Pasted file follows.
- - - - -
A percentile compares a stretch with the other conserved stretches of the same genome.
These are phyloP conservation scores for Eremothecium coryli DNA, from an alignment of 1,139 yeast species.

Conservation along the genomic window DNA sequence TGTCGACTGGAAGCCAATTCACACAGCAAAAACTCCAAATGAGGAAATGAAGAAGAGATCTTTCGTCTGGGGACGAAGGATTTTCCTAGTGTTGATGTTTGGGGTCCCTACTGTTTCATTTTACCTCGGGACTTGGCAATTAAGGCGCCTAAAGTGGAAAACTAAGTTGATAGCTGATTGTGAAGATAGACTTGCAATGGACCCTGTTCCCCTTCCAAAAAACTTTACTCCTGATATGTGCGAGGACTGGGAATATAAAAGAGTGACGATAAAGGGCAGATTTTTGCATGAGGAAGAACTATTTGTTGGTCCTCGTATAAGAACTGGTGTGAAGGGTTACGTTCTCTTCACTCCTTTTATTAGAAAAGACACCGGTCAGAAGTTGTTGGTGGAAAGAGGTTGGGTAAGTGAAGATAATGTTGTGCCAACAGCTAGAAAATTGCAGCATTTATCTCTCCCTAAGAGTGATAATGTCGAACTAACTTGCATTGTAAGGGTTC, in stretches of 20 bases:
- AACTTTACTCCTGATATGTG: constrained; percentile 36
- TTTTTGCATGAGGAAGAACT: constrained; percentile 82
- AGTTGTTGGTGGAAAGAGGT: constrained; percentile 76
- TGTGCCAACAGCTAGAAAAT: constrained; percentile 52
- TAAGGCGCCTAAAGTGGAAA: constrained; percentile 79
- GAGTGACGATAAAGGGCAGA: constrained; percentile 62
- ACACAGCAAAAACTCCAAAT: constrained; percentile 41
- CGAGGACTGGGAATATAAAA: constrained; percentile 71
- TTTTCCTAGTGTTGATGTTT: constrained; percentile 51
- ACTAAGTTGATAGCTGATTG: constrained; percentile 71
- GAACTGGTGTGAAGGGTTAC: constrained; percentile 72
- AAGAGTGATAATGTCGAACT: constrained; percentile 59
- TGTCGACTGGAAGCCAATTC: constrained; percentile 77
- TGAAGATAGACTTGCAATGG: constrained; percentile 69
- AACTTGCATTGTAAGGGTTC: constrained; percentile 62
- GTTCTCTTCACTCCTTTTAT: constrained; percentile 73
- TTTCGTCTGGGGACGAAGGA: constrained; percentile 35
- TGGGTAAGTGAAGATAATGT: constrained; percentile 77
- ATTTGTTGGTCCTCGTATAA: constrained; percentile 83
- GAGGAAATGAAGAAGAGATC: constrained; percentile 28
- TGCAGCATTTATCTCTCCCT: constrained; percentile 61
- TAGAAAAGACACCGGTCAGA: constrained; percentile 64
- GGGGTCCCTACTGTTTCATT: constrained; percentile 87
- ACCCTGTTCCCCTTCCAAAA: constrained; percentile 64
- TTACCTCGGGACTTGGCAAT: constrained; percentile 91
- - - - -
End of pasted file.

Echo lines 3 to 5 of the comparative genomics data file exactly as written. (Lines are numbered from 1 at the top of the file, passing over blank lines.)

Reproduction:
Conservation along the genomic window DNA sequence TGTCGACTGGAAGCCAATTCACACAGCAAAAACTCCAAATGAGGAAATGAAGAAGAGATCTTTCGTCTGGGGACGAAGGATTTTCCTAGTGTTGATGTTTGGGGTCCCTACTGTTTCATTTTACCTCGGGACTTGGCAATTAAGGCGCCTAAAGTGGAAAACTAAGTTGATAGCTGATTGTGAAGATAGACTTGCAATGGACCCTGTTCCCCTTCCAAAAAACTTTACTCCTGATATGTGCGAGGACTGGGAATATAAAAGAGTGACGATAAAGGGCAGATTTTTGCATGAGGAAGAACTATTTGTTGGTCCTCGTATAAGAACTGGTGTGAAGGGTTACGTTCTCTTCACTCCTTTTATTAGAAAAGACACCGGTCAGAAGTTGTTGGTGGAAAGAGGTTGGGTAAGTGAAGATAATGTTGTGCCAACAGCTAGAAAATTGCAGCATTTATCTCTCCCTAAGAGTGATAATGTCGAACTAACTTGCATTGTAAGGGTTC, in stretches of 20 bases:
- AACTTTACTCCTGATATGTG: constrained; percentile 36
- TTTTTGCATGAGGAAGAACT: constrained; percentile 82